Nas – Stillmatic Review

For those of you just joining us, let’s recap the previous few weeks. I gave the slight edge to Jay-Z’s The Blueprint 2 over Nas’ God’s Son. In the rematch of their previous albums, Jay-Z came correct with a solid, but unspectacular effort on The Blueprint.

That brings us to Nasir Jones’ 2001 joint, Stillmatic. It was one of the most highly anticipated hip hop albums in some time. Mostly because fans were eager to hear what rebuttal Nas would have for Jay-Z’s Takeover track. Nas didn’t disappoint, as he responded by absolutely destroying Jigga on the venomous Ether. Nas pulls Jay-Z’s card on everything from his misogynistic lyrics, to his controversial (alleged) stabbing of a record executive, to his uncanny resemblance to 1970’s pop icon Jimmie Walker. It’s easily one of the top five diss tracks ever spit.

Fortunately, Nas doesn’t dwell on beef throughout the album. It had been over a half dozen years since the classic Illmatic album and there were many in the game who weren’t feeling Nas any longer. So what’s a lyricist to do? He re-introduces himself to the world on the title track (“I crawled up outta that grave/wiping the dirt/cleaning my shirt”) and proves that reports of his demise were greatly exaggerated.

Stillmatic produced a pair of excellent singles that are still getting good rotation on radio and television. Got Ur Self A… showcases a Nas sound that is completely re-energized and vibrant. It borrows from a popular Alabama 3 track and smolders with understated bravado. On the other end of the spectrum is the haunting One Mic. Even some of the bitter and jaded writers here on 411 were drawn to this tale of the road less traveled out of (and ultimately, back to) the hood. Nas’ flow and the production build to a perfectly matched crescendo with each verse.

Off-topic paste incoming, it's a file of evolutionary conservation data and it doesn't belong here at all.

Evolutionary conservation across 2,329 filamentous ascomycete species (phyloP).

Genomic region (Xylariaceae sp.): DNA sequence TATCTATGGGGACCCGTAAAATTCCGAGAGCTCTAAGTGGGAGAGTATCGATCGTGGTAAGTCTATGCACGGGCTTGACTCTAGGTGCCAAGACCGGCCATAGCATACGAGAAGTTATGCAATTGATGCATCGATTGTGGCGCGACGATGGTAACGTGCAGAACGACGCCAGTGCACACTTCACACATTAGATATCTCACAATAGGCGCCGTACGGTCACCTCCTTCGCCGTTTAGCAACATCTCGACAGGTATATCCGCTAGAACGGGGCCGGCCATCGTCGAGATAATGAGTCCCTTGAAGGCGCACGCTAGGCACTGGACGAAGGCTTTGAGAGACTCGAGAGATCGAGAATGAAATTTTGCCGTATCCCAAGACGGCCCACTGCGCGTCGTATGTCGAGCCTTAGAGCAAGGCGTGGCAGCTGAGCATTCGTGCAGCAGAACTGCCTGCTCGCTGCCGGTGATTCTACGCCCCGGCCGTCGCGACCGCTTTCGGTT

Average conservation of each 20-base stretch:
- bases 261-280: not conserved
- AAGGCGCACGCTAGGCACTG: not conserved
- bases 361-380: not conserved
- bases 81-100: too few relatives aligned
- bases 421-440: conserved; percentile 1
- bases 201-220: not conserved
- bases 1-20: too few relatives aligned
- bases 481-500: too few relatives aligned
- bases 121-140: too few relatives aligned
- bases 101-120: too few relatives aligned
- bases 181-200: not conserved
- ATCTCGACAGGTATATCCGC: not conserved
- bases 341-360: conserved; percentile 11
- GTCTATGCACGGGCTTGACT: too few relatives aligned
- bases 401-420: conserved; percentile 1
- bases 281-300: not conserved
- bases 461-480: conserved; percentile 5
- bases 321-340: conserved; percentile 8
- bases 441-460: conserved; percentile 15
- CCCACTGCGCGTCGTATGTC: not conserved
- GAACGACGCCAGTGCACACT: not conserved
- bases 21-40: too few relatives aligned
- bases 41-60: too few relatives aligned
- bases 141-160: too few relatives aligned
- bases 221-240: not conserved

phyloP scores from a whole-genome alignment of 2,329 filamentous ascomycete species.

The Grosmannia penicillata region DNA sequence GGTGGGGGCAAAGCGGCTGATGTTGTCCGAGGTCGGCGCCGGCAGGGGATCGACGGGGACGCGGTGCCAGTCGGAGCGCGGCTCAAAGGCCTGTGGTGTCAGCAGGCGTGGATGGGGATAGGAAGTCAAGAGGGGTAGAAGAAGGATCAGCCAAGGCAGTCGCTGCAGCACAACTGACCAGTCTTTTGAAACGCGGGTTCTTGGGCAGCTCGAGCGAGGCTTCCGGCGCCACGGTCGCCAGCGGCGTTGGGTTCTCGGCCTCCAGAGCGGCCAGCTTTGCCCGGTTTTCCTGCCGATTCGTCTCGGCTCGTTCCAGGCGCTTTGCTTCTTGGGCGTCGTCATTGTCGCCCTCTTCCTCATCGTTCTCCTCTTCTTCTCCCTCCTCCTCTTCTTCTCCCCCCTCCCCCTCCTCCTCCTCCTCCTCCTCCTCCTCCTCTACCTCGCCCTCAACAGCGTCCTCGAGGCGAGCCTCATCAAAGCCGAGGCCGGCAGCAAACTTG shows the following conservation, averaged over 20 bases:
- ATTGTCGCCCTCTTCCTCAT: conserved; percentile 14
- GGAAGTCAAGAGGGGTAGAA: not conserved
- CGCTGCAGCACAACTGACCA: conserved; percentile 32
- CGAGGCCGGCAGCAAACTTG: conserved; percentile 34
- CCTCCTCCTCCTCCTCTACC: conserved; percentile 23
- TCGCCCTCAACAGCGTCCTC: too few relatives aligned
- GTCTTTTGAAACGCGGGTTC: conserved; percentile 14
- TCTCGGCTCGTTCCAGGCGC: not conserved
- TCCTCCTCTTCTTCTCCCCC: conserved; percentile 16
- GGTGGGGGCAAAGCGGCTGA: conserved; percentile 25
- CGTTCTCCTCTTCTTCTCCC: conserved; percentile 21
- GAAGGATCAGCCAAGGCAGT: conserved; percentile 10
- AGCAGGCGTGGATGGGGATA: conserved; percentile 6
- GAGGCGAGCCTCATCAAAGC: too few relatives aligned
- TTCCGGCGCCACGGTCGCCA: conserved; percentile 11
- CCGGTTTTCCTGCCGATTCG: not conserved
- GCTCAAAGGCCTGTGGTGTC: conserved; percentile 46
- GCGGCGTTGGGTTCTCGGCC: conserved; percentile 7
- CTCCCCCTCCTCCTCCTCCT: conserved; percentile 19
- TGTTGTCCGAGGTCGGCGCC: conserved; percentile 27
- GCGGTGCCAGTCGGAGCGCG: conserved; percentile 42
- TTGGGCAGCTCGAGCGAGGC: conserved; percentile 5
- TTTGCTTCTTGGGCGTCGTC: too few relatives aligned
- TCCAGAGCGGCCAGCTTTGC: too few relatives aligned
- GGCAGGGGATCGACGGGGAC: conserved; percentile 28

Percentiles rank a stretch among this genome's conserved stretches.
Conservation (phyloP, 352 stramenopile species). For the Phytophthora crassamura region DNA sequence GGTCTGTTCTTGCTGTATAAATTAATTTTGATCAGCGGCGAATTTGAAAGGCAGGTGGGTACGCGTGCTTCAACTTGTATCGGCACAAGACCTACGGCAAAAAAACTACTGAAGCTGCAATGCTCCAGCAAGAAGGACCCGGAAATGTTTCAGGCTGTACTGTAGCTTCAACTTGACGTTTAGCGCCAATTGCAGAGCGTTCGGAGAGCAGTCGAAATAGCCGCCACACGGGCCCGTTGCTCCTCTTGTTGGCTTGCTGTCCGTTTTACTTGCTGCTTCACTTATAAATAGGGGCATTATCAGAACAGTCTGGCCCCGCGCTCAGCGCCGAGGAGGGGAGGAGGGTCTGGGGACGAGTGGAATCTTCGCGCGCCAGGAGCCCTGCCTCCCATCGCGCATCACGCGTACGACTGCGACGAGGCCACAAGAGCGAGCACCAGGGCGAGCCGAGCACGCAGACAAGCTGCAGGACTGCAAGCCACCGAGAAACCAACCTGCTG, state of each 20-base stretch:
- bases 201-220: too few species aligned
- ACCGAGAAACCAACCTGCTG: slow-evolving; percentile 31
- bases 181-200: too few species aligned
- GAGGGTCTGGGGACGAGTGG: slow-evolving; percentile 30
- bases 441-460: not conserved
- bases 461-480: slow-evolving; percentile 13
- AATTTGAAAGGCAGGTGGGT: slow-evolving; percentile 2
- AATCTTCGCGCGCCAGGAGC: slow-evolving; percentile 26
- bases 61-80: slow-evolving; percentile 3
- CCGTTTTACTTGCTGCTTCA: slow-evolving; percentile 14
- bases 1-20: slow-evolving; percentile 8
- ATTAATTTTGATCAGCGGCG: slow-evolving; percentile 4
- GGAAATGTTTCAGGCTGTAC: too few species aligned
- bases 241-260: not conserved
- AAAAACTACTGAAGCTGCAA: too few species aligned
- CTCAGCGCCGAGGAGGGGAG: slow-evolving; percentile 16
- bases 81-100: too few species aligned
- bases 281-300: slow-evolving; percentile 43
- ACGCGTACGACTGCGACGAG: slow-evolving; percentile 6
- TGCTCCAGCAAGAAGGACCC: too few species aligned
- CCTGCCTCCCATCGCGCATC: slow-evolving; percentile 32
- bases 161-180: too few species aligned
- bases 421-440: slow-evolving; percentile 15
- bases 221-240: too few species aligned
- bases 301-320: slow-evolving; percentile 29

Equally brilliant is Rewind. Unlike the quirky concept joint Book of Rhymes from his most recent album, this one succeeds in every way. Simply put, it’s a song in reverse, from end to beginning. While the subject matter has been told a million times before, it never been done like this. I guarantee you’ll catch things you missed on each subsequent listening.

Mr. Jones carries even some of the album’s weaker moments to listenable tracks. Rule is hindered by a familiar pop sample and a corny hook, but Nas’ flow is solid and his hood life by way of his world view offers a perspective rarely heard in commercial rap. On My Country, Nas inexplicably shares the mic, when he should have been rocking this track by his damn self. His commentary (and untouchable flow) on the American prison system and the U.S. military is highbrow stuff for any genre.

On What Goes Around, Nas covers anything and everything he failed to address in the previous 12 tracks. In less than five minutes, Nas speaks on the ills of fast food and drugs. He addresses abortions and AIDS. He rants on George Bush, the first Thanksgiving, liposuction and television. Most importantly, he does it all magnificently.

With all that praise, you’d think we’d be looking at a “perfect” album and my first ever review rating of “10”, right? Well…no. Even Nas can’t save the really bad tracks. Second Childhood has it’s heart in the right place, but it’s a slow and meandering ride. The Flyest is just ok and isn’t helped by a weak AZ cameo or it’s sorry hook.

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